Investment commentary - 31 December 2015

Provided by Mercer. The information in this article does not necessarily reflect the views of the Trustee.
Domestic equity markets finished off the year strongly in December 2015.

The S&P/ASX 300 returned 2.7%, boosted by strong performances from the Consumer Staples (+7.1%) and Consumer Discretionary (+6.3%) sectors. The Small Ordinaries returned 3.9% for the month to return a double figure result (+10.2%) for investors and remain the pick of the market capitalisation spectrum over the 2015 calendar year. Release of the November 2015 labour force data provided positive signs domestically as employment jumped by 71,000 in November after a 56,000 rise in October 2015, with the unemployment rate falling slightly to 5.8%. As a result, investors lowered their 2016 monetary policy easing expectations as December 2015 markets priced in a 50% chance of just one rate cut over the year ahead.

In the United States (US), the Federal Reserve (Fed) raised interest rates for the first time since 2006 to a range of 0.25% to 0.50%.  However, the Fed had successfully managed investor expectations leading up to the ‘lift-off’, and the result affected markets only modestly on the day. The Fed also noted that the return to higher interest rate levels would be a gradual increase, and rates will likely remain lower than long-run levels for the foreseeable future.

Commodity prices were particularly weak in December 2015, as oil prices hit seven year lows due in part to a strong US dollar (USD) and swelling US crude inventories, finishing the year at US$35.7 a barrel. The S&P GSCI Commodity Total Return index fell by 9.0% following on from a 10.4% fall in November 2015.


  • Australian labour data significantly exceeded expectations for a 10,000 loss in November, with seasonally adjusted employment rising by 71,400. Gains were split between full and part time, while the unemployment rate declined to 5.8% from 5.9%, despite participation rising from 65.0% to 65.3%. Some potential data quality issues have been highlighted which may bias the data. Nevertheless, trend employment has remained resilient in recent quarters. In November trend employment increased by 25,300, while unemployment remained at 6.0%.
  • Australian retail sales rose 0.4% in November, in line with expectations, while October sales were revised up to 0.6% from 0.5%. The strongest gains in November were reported in cafes and restaurants (+1.0%), while department stores were the weakest (-0.8% MoM). Retail sales have increased by 4.0% from a year earlier in trend terms.
  • The Fed raised interest rates in December by 25 basis points (bps) to 0.25% to 0.5% as widely expected by economists and markets. The Fed’s assessment of economic conditions was virtually unchanged from October, and reiterated that future changes in interest rates will be “gradual”. The Fed also released its quarterly economic projections and dot plot.  The Fed member 2016 median gross domestic product (GDP) expectations were revised up by 0.1% to 2.4%; while 2016-2018 median unemployment was revised down by 0.1% to 4.7%; and 2016 median core PCE inflation was revised down by 0.1% to 1.6%.  The median interest expectation for 2016 was unchanged, while the median for 2017 was revised down by 25bps to 2.375%, and 2018 was revised down by 12.5bps to 3.25%.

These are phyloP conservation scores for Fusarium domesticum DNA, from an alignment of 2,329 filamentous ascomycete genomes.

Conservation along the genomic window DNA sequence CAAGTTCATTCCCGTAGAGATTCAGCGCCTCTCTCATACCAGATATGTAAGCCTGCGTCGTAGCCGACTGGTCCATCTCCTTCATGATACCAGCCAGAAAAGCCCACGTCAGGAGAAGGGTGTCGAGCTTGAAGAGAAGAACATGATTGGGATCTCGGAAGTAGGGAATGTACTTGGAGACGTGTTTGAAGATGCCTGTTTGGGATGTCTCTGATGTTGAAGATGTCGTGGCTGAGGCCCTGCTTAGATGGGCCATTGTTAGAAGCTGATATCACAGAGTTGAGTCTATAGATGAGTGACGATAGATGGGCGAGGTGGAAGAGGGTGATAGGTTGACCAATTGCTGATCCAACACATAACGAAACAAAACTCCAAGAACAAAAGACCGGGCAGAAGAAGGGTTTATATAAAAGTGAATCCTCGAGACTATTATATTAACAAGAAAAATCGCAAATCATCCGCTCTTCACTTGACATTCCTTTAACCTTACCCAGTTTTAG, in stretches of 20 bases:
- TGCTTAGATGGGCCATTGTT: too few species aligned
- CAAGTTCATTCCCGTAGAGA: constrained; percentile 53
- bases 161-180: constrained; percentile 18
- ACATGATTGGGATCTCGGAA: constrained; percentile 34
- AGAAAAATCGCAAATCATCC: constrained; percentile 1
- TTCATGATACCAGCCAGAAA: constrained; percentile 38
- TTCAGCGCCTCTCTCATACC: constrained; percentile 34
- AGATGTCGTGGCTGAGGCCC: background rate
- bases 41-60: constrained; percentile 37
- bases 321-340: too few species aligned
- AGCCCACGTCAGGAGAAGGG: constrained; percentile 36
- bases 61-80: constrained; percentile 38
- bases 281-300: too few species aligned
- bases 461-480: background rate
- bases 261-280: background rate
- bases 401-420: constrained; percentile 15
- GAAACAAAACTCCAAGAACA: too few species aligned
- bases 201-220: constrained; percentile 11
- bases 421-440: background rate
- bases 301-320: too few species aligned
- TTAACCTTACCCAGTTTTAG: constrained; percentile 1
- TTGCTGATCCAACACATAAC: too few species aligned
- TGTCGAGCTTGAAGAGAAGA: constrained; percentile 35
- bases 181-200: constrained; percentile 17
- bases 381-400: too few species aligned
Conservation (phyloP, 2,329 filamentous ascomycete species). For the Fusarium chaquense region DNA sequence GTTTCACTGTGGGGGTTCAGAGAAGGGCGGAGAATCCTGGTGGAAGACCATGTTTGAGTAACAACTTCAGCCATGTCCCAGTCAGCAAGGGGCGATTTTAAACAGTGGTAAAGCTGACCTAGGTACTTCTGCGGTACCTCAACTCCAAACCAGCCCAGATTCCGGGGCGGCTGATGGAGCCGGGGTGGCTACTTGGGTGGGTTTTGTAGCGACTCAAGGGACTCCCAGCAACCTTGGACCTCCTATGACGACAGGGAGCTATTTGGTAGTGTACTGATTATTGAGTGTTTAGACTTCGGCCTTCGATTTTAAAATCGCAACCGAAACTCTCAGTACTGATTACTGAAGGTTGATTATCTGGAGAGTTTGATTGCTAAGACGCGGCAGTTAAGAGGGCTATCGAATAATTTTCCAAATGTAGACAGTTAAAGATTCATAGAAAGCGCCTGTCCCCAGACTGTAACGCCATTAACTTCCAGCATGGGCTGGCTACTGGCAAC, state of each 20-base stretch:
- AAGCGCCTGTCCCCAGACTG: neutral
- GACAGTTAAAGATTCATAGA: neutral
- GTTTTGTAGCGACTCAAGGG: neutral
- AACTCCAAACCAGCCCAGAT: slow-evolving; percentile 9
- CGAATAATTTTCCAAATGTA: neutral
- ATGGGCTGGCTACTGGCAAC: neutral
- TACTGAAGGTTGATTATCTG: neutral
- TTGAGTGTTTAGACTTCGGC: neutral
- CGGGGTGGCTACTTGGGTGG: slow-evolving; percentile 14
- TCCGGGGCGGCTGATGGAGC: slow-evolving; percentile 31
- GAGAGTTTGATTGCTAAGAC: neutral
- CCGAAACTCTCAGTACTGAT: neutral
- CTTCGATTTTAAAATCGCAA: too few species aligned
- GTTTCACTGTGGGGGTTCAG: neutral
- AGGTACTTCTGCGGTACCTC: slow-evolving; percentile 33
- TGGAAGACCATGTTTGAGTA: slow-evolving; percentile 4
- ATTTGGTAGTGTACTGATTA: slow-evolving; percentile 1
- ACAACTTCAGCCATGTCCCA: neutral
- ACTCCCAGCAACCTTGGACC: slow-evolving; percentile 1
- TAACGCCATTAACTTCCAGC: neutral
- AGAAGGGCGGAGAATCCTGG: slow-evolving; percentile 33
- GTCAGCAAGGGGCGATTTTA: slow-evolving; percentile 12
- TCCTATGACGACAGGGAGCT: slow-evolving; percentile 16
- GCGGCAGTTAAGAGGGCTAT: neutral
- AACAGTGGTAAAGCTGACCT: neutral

• US non-farm payrolls rose by 292,000 in December, well ahead of expectations for 200,000 while there were 50,000 of net positive revisions to the prior two months’ employment, taking three month average employment growth to 284,000. The unemployment rate remained unchanged at 5.0%, while the participation rate edged up to 62.6% from 62.5%.  Wage growth was slightly disappointing, with wage gains flat in December, below expectations for 0.2%. The annual pace of wage growth increased to 2.5% from 2.3%, due to base effects, but fell short of expectations for 2.7%.
  • The US Institute for Supply Management (ISM) Manufacturing Index declined to 48.2 in December from 48.6 in November, and was below expectations of 49.  Nevertheless, production and orders both increased, but remained below 50, while employment, prices and imports all declined. Six of 18 industries in the survey reported growth, consistent with November. Meanwhile the non-manufacturing ISM remains strong at 55.3, though was below expectations of 56 and the prior reading of 55.9.
  • US consumer price index (CPI) was flat in November, in line with expectations, and below the 0.2% increase recorded in October. Core CPI rose 0.2% in November, in line with expectations and unchanged from the prior monthly change. Over the year to November core CPI rose 2.0%, in line with expectations, though was ahead of the 1.9% over the year to October.
  • The China Caixin Manufacturing purchasing managers’ index (PMI) declined to 48.2 in December from 48.6 in November, and was below expectations for 48.9. Both new exports orders and output declined substantially. Meanwhile, the Official PMI edged up to 49.7 from 49.6 in December, though fell short of expectations for 49.8. Both output and new orders increased.